D.B. I didn't really think about it. I was interested in politics as a kid, yes, but there was something about philosophy… well it's just very interesting, isn't it? But once I had had my first introductions to both fields, it was easy. It wasn't very difficult to choose.

 

   Then you decided to go to Europe and study there. Why?

   D.B. I had been an exchange student in Denmark and I went back to the US, did another year and then all my Danish friends had finished high school (gymnasium) and were travelling. You don't really do that in the United States but I thought it sounded like fun so I did that and ended up back in Denmark. There I met my wife and did most of my undergraduate and graduate studies in Denmark.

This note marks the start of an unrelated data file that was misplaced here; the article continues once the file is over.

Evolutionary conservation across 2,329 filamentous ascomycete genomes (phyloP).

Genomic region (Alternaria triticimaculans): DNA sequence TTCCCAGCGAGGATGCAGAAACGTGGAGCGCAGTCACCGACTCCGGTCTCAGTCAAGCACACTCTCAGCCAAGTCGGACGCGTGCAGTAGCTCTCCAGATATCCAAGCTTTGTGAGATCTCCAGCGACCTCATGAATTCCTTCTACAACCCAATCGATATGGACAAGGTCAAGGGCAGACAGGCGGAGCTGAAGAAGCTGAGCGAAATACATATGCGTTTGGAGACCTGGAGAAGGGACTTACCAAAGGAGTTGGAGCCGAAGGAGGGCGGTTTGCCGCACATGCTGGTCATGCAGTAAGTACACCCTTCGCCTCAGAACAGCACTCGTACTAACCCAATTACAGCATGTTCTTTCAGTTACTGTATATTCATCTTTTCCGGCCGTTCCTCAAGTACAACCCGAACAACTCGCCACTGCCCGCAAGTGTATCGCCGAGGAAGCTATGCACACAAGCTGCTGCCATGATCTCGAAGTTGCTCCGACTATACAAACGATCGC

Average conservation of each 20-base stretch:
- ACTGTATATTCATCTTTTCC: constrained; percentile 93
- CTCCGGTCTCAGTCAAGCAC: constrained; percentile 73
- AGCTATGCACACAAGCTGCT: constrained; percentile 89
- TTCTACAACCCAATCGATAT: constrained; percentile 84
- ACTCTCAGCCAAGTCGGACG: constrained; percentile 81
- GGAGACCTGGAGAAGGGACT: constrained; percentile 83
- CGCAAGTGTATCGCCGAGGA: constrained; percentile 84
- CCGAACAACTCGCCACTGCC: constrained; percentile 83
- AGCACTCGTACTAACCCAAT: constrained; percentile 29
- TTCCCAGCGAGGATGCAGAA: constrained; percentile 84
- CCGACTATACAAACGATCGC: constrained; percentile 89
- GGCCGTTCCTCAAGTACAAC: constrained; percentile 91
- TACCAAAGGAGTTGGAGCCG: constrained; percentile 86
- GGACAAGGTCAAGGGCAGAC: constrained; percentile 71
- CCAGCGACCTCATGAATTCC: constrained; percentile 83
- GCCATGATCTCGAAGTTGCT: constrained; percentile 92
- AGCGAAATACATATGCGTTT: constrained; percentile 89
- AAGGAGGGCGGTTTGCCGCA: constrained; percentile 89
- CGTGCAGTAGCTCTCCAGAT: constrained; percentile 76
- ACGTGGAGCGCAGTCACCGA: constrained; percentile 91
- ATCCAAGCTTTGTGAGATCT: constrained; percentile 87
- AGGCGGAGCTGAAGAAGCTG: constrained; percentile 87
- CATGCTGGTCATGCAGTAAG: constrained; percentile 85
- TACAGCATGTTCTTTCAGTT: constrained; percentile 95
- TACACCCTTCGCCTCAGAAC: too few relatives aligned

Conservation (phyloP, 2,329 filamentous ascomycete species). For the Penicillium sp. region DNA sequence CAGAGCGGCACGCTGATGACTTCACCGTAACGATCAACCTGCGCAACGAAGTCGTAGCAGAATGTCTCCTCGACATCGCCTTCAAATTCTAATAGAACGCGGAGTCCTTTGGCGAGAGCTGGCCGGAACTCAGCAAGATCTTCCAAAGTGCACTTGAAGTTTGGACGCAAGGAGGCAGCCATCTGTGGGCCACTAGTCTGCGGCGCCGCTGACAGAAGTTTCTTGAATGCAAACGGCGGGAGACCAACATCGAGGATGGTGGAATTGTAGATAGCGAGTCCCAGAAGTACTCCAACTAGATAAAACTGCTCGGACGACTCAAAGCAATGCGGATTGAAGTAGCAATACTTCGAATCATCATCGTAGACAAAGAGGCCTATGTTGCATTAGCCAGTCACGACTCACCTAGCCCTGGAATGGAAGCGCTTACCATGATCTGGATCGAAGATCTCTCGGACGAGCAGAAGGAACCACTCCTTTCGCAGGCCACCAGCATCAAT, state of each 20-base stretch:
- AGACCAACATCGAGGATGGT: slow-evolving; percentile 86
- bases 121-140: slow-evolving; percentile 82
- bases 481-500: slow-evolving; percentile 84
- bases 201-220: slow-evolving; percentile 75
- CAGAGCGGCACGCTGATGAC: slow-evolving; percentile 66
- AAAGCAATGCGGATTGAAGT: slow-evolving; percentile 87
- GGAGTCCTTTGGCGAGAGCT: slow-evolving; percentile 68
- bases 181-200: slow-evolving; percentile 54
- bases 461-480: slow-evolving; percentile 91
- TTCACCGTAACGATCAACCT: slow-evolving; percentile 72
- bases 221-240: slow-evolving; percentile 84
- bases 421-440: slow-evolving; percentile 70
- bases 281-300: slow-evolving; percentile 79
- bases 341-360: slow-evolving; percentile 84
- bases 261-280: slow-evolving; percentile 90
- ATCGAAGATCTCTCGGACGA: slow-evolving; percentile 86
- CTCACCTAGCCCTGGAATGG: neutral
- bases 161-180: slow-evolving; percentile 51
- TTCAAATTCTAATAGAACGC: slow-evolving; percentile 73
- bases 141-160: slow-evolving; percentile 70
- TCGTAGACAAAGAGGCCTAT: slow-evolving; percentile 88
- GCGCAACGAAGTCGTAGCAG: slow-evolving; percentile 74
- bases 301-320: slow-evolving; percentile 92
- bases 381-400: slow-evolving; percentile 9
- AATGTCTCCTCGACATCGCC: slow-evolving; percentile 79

And you even learned the language?

   D.B. Yes, I actually learned it when I was an exchange student, most of my host family didn't speak English.

 

   Not everyone learns the language in a foreign country.

   D.B. True, but I was there for a year. I was young so it went a lot faster than it would today.

 

   Now you also teach there, is that right?

   D.B. Yes, I also teach there. I teach both in English and Danish but mostly in Danish actually.

 

   Is it hard for you to teach in Danish?

   D.B. No, I've lived there for 20-some years now.

 

   Are there such things as calculated career decisions for you? Do you think about what would be a good step for your career or do you go with your passion?